In 1918, the saint also received the visible stigmata – bleeding wounds corresponding to the five wounds Christ received at his crucifixion – while praying before a crucifix in the choir loft of the chapel of the Capuchin monastery in San Giovanni Rotondo.
He had settled permanently in the monastery of the small village, at the time comprised mainly of farms and shepherds, just six months before. From that time, he had the desire to create a hospital founded on the principle of caring for both the body and soul of the sick and suffering.
The first step toward fulfilling this dream began in 1925, with the conversion of an old, small convent into a clinic of just a few beds, reserved for those with extreme necessity.
Years passed, and at the end of 1939, Padre Pio again spoke of his desire to build a hospital, this time with several men who also believed in the project and who formed a group to support it.
The project unofficially began on Jan. 9, 1940, with the first collaborators each making a small donation toward the realization of the hospital. “I also want to give my offering,” the humble Padre Pio said, handing over a 10-cent franc he had received the same morning from a Swiss man.
The friar called the hospital the “Casa Sollievo della Sofferenza”, or “Home for the Relief of the Suffering”, because, as he said later, this “work” was “inspired and created to be a spiritual demonstration of God’s love through a call for charity.”
Construction commenced in 1947, though the roughly 20 workers hired at the start did not yet have an architectural plan for the building, and there were only 4 million Italian Lira (about $2,400 today) in the bank.
By this point many people had, from devotion or curiosity, been traveling to see Padre Pio in the poor village, and some thought the Capuchin friar and his group of supporters were crazy to be building a hospital in a village in southern Italy. But Padre Pio said: “The Work is not mine… but Providence’s.”
If he could, he said, he would build the hospital in gold, because whatever is done for the sick is done for Christ, and nothing can be too good for the Lord.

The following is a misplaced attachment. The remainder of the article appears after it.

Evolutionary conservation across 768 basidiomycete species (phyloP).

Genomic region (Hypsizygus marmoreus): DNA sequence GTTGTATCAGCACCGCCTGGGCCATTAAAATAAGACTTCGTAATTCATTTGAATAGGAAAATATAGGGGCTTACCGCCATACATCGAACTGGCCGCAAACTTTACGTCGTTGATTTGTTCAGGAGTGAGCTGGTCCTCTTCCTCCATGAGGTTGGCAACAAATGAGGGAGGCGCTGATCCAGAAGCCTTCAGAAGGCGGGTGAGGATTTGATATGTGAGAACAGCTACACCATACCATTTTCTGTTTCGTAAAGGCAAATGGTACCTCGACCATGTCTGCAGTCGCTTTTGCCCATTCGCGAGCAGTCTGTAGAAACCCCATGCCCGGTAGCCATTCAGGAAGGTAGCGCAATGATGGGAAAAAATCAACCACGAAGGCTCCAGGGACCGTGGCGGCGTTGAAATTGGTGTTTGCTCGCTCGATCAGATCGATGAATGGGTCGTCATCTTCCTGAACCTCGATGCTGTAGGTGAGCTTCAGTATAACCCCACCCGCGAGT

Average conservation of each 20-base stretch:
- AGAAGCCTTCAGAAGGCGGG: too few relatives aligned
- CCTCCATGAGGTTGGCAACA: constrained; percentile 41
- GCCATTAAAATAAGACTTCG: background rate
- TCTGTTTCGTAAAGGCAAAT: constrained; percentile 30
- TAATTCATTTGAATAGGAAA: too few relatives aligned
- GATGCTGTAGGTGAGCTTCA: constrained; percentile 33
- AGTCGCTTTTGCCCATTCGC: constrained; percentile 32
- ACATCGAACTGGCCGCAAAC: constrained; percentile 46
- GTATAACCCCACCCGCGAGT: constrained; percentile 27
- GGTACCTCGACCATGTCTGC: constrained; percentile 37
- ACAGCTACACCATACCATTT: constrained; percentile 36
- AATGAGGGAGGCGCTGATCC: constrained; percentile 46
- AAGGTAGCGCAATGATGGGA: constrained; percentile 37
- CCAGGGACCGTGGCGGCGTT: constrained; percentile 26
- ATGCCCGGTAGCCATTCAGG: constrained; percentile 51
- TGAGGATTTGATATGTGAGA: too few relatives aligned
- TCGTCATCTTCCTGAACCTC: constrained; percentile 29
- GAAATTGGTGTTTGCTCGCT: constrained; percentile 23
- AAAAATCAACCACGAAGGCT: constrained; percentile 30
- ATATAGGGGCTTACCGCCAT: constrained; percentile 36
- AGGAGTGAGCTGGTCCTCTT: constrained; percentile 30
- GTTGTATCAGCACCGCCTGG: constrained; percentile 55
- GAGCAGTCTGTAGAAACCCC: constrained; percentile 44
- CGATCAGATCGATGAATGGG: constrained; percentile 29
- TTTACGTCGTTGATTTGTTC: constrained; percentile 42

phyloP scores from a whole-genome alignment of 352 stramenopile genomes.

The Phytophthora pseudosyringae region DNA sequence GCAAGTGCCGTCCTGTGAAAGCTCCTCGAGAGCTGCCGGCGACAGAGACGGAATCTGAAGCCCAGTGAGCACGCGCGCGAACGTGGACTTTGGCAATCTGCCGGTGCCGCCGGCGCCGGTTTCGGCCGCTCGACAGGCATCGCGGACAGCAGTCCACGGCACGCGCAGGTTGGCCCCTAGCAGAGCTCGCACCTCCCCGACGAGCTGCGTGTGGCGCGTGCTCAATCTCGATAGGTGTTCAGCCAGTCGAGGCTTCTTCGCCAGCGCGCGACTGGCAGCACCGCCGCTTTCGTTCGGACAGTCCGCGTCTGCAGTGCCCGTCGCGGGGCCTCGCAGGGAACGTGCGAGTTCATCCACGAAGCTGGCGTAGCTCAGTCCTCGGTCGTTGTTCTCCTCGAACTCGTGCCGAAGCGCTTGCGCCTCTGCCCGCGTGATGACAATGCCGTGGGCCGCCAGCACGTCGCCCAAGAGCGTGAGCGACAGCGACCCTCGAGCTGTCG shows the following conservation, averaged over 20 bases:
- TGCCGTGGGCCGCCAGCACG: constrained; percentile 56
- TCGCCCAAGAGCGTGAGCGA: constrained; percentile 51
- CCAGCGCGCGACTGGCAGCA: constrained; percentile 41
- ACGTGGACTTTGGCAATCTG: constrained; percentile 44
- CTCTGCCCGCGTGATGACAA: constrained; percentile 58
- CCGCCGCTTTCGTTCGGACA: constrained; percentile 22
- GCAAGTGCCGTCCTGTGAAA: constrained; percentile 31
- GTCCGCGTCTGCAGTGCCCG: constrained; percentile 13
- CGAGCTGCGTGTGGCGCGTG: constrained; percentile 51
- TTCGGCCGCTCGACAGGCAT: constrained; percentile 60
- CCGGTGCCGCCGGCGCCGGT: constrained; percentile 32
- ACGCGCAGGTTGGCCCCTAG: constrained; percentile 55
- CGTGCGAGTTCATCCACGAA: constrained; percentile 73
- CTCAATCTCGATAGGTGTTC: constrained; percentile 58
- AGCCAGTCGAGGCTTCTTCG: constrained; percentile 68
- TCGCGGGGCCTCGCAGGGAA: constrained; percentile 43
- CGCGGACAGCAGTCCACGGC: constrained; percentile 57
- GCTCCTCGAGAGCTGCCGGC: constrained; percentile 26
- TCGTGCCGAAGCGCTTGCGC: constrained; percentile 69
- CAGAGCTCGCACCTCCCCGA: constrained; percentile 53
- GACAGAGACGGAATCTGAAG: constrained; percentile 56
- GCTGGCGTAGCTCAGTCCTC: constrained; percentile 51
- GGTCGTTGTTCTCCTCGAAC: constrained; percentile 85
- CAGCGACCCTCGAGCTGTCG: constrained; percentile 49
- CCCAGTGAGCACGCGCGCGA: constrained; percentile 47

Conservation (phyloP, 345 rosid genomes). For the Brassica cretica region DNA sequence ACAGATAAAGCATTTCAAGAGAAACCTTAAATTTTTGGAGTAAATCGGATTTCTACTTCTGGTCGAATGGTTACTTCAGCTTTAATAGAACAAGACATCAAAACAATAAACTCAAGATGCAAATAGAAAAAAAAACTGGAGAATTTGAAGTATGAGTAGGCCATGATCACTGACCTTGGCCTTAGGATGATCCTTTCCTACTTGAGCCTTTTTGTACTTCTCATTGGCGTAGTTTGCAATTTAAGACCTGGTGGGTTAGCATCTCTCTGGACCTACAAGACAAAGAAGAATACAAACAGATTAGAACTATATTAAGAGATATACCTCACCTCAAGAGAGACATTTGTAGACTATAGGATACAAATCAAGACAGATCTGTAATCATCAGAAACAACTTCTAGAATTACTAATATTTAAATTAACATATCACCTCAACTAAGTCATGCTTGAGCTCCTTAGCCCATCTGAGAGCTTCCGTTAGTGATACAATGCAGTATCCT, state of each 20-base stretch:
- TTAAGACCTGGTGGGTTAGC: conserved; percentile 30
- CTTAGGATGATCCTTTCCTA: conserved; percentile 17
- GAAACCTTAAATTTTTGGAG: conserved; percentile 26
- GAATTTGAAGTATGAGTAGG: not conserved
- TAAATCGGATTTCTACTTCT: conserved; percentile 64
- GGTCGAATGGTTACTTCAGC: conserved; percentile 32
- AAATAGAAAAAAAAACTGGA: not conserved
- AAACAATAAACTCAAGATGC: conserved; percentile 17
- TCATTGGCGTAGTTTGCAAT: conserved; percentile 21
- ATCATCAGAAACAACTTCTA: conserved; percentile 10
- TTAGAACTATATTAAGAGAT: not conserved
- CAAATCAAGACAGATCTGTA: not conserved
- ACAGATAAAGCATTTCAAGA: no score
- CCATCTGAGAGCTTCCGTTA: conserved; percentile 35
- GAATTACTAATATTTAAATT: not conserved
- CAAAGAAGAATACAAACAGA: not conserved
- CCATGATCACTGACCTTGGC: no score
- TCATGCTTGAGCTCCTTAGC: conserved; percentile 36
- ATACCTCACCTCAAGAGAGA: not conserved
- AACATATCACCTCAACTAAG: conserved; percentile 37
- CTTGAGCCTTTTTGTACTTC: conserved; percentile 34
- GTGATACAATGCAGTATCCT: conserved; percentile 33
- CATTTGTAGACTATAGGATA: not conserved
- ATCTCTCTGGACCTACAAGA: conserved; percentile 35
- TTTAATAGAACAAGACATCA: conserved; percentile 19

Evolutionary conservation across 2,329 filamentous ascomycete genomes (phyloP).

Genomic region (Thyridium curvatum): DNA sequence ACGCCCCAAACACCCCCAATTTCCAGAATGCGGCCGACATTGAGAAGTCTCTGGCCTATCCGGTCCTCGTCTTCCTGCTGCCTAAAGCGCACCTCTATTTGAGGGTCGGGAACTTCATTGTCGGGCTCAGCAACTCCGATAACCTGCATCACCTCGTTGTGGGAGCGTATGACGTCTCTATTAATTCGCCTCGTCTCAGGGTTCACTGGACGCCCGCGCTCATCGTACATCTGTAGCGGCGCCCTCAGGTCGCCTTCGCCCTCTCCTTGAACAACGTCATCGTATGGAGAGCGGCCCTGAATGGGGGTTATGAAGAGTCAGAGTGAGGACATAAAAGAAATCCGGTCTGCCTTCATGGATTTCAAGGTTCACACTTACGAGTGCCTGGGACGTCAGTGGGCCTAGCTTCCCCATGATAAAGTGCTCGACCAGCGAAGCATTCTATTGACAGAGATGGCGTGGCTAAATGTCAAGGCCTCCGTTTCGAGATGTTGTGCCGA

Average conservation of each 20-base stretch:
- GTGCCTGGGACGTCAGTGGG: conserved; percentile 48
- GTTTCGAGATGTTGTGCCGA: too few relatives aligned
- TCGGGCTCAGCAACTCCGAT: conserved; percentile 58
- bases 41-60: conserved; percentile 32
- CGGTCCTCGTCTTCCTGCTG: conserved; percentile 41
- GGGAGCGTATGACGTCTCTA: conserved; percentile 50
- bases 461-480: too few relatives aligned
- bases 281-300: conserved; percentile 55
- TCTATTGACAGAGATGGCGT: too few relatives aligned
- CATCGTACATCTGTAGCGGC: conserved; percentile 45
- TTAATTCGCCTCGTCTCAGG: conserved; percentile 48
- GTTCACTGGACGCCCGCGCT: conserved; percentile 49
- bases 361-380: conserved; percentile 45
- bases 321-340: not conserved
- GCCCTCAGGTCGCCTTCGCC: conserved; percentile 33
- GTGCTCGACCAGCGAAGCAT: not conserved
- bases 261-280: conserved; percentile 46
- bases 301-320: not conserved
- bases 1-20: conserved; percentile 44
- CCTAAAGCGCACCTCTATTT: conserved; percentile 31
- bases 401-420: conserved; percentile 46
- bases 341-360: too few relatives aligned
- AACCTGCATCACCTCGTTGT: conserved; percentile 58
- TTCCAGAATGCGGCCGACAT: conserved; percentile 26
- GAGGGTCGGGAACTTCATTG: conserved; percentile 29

Eventually, it was completed, with the inauguration taking place May 5, 1956. The hospital, only receiving the designation of clinic at the time, had 250 beds. An out-patient clinic with additional departments and services was also a part of the Casa, with a round-the-clock emergency room, and a small chapel where Padre Pio would frequently pray.
At the inauguration ceremony, Padre Pio said, “a seed has been sown on the Earth that [God] will warm with the rays of his love… a place of prayer and science.” A year later, he noted that at the Casa “patients, doctors, priests shall be reserves of love and when it abounds in one, so it shall be passed to all.”
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“The Casa Sollievo della Sofferenza has already opened its arms to many thousands of suffering bodies and spirits, offering to all, regardless of status, from the most wealthy to the less well-off, ministering to all, in generous measure,” he said.
From its start, the Casa was also helped by two nearby farms, which produce olive oil and all the dairy products used in the hospital.
Soon after its launch, the Casa Sollievo della Sofferenza was given to the Holy See by Padre Pio, being one of just two hospitals under the jurisdiction of the pope.
Years before the hospital was completed, groups of people had begun to provide spiritual support for the project. Promoted by Padre Pio, the prayer groups were in response to a call from Ven. Pius XII for people to gather to pray together, especially in the face of World War II.
“Without prayer, our House for the Relief of Suffering is somewhat like a plant without air and sun,” Padre Pio said, calling the prayer groups the “frontline of this little City of charity.”
The Casa today